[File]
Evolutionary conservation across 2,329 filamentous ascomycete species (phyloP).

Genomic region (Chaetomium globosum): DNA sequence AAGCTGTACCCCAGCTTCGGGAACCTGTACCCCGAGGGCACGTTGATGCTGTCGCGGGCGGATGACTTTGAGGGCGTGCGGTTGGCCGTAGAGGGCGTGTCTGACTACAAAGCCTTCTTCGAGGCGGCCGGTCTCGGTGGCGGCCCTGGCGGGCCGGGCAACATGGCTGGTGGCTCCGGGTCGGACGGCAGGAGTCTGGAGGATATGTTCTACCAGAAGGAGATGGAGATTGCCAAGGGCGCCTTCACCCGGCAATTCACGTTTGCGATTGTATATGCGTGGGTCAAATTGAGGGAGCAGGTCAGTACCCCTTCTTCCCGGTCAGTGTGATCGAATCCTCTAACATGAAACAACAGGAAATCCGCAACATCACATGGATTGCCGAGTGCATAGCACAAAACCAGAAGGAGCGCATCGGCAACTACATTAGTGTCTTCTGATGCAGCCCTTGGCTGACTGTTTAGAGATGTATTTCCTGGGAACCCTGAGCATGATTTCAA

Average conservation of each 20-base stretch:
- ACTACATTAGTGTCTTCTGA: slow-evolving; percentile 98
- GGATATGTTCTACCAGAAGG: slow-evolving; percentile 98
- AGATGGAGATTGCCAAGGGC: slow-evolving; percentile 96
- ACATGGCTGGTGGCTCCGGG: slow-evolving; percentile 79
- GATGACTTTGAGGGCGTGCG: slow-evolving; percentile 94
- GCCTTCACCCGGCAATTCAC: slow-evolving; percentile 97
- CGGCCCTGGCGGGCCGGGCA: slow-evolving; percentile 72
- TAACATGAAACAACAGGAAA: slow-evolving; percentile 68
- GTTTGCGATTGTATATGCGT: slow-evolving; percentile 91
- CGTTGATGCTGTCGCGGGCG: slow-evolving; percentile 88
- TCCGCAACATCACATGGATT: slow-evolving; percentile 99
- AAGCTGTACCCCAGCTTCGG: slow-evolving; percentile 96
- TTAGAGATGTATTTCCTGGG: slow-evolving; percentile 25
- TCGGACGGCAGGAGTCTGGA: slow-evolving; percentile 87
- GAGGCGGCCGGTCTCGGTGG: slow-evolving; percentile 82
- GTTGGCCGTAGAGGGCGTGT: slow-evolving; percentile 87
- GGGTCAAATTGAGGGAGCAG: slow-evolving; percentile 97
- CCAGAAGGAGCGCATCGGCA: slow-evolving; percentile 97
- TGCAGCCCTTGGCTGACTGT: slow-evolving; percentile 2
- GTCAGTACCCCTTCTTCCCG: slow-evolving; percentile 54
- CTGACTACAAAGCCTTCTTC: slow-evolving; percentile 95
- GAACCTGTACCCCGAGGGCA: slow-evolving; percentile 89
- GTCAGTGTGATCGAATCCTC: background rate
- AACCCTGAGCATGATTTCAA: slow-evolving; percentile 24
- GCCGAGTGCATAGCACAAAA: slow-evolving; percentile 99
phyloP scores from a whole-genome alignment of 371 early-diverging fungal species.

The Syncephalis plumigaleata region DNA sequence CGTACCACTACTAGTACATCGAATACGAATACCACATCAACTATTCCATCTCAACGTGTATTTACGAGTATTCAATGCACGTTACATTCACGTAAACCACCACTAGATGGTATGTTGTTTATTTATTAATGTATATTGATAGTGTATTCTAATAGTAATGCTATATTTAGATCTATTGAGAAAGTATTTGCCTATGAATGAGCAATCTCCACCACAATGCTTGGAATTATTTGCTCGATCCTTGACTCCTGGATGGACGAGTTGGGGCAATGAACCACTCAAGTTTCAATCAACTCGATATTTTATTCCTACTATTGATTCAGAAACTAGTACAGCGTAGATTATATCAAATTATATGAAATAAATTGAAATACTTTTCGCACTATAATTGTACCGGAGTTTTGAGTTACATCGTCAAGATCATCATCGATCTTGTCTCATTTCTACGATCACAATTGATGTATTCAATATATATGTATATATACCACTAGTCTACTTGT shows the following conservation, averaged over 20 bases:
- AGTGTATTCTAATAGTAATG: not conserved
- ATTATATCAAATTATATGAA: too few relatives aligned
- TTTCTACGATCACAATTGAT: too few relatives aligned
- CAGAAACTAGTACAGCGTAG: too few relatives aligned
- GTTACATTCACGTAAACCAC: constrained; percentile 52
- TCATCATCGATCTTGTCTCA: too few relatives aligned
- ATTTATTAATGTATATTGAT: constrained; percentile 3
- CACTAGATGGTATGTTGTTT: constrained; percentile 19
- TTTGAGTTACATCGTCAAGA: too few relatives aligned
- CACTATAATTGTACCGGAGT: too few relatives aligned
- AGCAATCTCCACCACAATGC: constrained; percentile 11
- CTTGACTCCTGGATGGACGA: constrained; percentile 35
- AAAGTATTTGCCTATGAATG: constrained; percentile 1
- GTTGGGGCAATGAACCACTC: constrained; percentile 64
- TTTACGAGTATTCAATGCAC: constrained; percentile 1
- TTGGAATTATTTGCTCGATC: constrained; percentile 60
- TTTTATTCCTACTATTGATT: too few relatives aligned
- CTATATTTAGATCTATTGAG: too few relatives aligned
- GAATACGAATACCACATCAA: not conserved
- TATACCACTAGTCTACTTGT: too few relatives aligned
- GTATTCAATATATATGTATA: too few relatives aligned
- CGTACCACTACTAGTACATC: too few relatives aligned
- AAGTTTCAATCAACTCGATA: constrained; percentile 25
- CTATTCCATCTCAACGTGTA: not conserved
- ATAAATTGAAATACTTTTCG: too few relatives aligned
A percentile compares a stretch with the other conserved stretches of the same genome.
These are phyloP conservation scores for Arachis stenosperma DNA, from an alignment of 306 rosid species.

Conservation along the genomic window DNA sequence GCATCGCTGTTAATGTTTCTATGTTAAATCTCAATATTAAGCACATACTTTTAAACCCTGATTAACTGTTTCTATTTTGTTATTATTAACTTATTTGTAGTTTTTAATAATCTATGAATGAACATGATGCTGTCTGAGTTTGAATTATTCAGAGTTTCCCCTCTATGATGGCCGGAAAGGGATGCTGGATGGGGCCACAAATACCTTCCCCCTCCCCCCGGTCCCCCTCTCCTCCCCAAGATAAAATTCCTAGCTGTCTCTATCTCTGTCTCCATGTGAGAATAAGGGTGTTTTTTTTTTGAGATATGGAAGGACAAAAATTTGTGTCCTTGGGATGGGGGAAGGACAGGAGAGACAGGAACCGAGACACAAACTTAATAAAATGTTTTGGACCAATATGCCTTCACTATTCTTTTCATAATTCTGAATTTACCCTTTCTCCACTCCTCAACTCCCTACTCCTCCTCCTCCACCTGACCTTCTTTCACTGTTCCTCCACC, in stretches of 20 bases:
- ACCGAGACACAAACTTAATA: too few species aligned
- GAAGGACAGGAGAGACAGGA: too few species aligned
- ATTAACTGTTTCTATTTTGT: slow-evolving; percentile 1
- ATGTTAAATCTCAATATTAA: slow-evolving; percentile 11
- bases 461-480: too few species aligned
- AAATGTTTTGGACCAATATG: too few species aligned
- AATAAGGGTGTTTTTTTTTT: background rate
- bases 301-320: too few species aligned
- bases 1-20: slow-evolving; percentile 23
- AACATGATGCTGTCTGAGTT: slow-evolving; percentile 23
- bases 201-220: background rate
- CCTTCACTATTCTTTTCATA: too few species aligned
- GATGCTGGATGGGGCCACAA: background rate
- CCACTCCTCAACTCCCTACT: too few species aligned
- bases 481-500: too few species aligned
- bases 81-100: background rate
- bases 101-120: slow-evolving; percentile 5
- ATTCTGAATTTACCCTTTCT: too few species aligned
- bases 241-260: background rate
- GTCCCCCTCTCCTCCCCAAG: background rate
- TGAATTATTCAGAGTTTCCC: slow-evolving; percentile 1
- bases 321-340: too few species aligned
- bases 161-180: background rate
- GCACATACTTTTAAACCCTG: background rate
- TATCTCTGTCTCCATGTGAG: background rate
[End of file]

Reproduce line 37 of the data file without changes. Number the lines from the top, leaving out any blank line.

- ATTTATTAATGTATATTGAT: constrained; percentile 3